Avshalom Caspi, Ph.D., is the Edward M. Arnett Professor of Psychology & Neuroscience at Duke University, and Professor of Personality Development at the Institute of Psychiatry, Psychology, & Neuroscience, King’s College London. His expertise is in longitudinal methods, developmental psychology, personality assessment, life-course epidemiology, and genomics in behavioral science.
Dr. Caspi grew up in Israel. He attended the University of California, Santa Cruz for his undergraduate degree and completed his Ph.D. at Cornell University. He worked in (West) Berlin, and served on the faculty at Harvard and the University of Wisconsin before moving to London and then Duke.
His research spans the fields of psychology, epidemiology, and genetics. His work is concerned with three broad questions: (1) How do childhood experiences shape aging and the course of health inequalities across the life span? (2) How do genetic differences between people shape the way they respond to their environments? (3) What are the best ways to assess and measure personality differences between people?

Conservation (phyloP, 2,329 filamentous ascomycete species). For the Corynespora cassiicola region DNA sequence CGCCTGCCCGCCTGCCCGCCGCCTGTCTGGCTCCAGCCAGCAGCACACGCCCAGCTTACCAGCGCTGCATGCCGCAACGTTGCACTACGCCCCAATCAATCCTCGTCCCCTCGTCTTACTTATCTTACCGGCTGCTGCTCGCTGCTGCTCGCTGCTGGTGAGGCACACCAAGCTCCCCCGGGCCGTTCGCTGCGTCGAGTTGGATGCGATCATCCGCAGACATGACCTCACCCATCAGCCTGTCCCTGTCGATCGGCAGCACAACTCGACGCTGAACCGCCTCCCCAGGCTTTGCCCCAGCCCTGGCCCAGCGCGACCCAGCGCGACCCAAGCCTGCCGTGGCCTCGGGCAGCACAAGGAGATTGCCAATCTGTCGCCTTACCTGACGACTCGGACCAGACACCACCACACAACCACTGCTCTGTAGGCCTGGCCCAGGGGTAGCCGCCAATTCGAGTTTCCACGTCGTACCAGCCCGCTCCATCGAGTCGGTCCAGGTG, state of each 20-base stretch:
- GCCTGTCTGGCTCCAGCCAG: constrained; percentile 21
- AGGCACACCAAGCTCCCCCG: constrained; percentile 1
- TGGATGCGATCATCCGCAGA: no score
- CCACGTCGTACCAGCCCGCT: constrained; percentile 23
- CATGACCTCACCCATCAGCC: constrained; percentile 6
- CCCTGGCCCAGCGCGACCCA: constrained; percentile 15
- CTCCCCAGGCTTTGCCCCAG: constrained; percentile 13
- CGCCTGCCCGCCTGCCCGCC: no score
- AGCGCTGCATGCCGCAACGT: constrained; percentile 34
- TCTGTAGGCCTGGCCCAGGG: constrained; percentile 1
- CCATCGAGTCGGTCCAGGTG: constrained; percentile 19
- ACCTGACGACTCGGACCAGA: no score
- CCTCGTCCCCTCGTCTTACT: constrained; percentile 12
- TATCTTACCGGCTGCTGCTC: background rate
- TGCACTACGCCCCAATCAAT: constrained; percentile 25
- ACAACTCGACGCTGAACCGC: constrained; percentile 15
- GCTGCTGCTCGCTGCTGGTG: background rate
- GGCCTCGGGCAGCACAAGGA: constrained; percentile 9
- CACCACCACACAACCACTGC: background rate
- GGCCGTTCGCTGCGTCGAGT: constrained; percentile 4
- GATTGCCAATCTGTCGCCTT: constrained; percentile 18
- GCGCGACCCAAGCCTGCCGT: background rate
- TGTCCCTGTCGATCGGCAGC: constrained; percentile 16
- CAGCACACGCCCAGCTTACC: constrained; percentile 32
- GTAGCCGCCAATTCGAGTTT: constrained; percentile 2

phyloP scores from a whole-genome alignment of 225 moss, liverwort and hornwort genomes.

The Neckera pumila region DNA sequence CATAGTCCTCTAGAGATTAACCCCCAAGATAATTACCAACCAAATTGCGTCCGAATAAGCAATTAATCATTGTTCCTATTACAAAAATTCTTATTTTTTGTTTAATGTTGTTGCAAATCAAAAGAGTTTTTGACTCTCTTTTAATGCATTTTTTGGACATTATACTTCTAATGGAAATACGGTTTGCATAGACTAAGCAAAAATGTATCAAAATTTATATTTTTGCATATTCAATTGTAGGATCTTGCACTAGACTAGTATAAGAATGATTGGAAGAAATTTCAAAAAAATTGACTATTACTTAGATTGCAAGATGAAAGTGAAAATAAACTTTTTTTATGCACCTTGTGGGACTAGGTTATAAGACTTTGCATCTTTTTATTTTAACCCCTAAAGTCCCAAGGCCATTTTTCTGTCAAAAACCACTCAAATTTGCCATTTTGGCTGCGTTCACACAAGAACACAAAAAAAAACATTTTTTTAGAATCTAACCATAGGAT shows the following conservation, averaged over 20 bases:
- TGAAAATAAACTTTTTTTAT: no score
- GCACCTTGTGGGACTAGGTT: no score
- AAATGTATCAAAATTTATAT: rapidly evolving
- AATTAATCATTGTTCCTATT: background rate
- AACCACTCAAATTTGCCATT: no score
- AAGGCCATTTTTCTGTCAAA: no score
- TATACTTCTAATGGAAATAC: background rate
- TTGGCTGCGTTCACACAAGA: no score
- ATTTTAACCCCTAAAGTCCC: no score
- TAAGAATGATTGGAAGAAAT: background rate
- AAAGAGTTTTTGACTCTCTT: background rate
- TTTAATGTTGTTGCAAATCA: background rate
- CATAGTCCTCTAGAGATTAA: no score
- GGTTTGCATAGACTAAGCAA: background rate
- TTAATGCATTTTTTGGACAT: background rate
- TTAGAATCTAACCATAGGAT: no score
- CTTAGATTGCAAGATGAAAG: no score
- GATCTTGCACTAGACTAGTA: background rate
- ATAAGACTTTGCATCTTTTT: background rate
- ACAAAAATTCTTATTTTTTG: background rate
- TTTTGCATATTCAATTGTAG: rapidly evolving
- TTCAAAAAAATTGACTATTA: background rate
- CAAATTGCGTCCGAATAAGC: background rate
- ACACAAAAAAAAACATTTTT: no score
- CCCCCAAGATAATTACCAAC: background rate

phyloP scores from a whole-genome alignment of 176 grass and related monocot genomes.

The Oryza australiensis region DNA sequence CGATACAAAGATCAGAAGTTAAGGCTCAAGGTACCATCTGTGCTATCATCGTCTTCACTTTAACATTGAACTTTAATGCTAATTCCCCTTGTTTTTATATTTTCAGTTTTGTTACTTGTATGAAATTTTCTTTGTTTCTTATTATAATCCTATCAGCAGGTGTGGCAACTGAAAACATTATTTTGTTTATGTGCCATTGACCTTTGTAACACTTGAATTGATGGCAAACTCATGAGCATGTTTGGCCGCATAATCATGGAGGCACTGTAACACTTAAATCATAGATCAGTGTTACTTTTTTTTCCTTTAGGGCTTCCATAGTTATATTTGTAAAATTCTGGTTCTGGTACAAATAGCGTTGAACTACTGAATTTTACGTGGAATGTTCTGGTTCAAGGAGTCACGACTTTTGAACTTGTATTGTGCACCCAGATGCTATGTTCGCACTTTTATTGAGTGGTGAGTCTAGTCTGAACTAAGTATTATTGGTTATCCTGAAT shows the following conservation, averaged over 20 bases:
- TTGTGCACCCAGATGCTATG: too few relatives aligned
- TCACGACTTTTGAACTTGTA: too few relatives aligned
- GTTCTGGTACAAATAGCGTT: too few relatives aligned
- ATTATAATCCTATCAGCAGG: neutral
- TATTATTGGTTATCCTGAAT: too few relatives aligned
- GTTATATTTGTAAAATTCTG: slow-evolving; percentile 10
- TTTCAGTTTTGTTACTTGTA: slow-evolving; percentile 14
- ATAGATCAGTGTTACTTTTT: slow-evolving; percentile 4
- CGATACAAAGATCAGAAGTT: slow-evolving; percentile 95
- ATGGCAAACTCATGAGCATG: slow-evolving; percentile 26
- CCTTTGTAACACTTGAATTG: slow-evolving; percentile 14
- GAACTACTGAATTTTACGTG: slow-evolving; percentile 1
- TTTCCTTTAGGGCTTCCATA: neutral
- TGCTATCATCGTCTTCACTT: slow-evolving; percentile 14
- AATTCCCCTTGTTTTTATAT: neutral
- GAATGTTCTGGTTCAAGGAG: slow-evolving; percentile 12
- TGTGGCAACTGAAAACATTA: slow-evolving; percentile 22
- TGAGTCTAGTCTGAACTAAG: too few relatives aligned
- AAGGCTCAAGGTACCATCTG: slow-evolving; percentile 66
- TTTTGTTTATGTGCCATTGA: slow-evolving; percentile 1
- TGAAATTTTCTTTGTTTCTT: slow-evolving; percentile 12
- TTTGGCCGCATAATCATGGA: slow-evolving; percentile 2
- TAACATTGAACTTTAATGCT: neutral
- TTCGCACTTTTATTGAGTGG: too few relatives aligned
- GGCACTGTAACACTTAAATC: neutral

For his research, Dr. Caspi has received both the American Psychological Association's Early Career Contribution Award and Distinguished Career Award. Dr. Caspi was also awarded a Royal Society-Wolfson Merit Award, and was a recipient of the Distinguished Scientific Contribution Award from the International Society for the Study of Behavioural Development, the Mortimer D. Sackler MD Prize for Distinguished Achievement in Developmental Psychobiology, the NARSAD Ruane Prize for Outstanding Child and Adolescent Psychiatric Research, and the Klaus J. Jacobs Research Prize for Productive Youth Development.
He holds an honorary doctorate from Tilburg University, The Netherlands. He is involved in international teaching and training initiatives in developmental psychopathology.